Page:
Fall and Winter Seasonal Affective Disorder

September 10, 2019

As we move into the fall and winter months, you may find rainy days and gray skies weighing you down. An estimated 10 million Americans experience seasonal affective disorder (SAD) each year, with most people feeling the symptoms starting in late fall and lasting through winter. If you think you may be one of them, read on to learn more and find out how you can get your mood back on track.

What is SAD?

Seasonal affective disorder is a form of depression linked to changes in the seasons. While the exact causes of SAD are unknown, it’s possible that the changes in seasons (such as length of day and amount of natural light) disrupt the body’s circadian rhythm and change its levels of important chemicals like serotonin and melatonin. While these changes cause nothing more than “winter blues” in some people, in others they can trigger depression.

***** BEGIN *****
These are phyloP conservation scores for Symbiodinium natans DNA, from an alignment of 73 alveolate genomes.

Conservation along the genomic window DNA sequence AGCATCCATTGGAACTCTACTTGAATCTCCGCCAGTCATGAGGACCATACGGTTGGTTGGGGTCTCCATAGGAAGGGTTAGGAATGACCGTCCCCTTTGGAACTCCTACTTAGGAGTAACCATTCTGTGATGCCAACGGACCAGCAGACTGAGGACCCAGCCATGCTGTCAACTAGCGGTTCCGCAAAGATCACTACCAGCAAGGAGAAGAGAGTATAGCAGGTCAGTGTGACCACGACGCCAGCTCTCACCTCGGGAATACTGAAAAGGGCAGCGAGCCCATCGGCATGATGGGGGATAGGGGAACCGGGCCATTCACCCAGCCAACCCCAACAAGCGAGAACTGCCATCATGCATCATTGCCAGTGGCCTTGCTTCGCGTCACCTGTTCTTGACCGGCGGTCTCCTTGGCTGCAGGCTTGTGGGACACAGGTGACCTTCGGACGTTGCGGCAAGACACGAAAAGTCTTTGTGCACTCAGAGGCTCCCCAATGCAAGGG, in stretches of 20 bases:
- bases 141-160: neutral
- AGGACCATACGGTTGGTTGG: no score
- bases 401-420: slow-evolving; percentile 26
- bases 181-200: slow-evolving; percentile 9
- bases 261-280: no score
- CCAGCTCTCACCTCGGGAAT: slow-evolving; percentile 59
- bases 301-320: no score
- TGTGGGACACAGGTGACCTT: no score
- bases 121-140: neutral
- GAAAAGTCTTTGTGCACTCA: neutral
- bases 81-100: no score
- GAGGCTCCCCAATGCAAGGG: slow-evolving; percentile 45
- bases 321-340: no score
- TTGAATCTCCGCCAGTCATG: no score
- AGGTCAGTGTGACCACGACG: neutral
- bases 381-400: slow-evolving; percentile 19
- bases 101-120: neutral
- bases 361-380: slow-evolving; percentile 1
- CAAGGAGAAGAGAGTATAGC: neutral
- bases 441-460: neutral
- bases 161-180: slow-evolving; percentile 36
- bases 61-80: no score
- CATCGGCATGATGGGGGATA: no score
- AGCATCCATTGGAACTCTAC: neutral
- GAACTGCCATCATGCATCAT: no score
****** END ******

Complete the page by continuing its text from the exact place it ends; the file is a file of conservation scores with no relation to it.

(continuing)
How do I know if I have SAD?

The symptoms of fall and winter SAD may include oversleeping, changes in appetite and weight gain, and lack of energy. If, with the arrival of cold weather, you feel depressed most days, no longer take an interest in things you normally enjoy, have a hard time concentrating, and/or feel hopeless or worthless, you may be experiencing seasonal affective disorder.

What can I do if I have SAD?

SAD is a treatable condition and can be improved through light therapy, talk therapy, medication, or a combination thereof. Treatments like these can help you maintain a positive and balanced mood throughout the changing seasons. If you think you may be experiencing SAD, contact us to make an appointment with a member of our team. Our experienced therapists can work with you to help you take back control of your life, manage the symptoms of your condition, and feel happy all year round.

See more posts in this category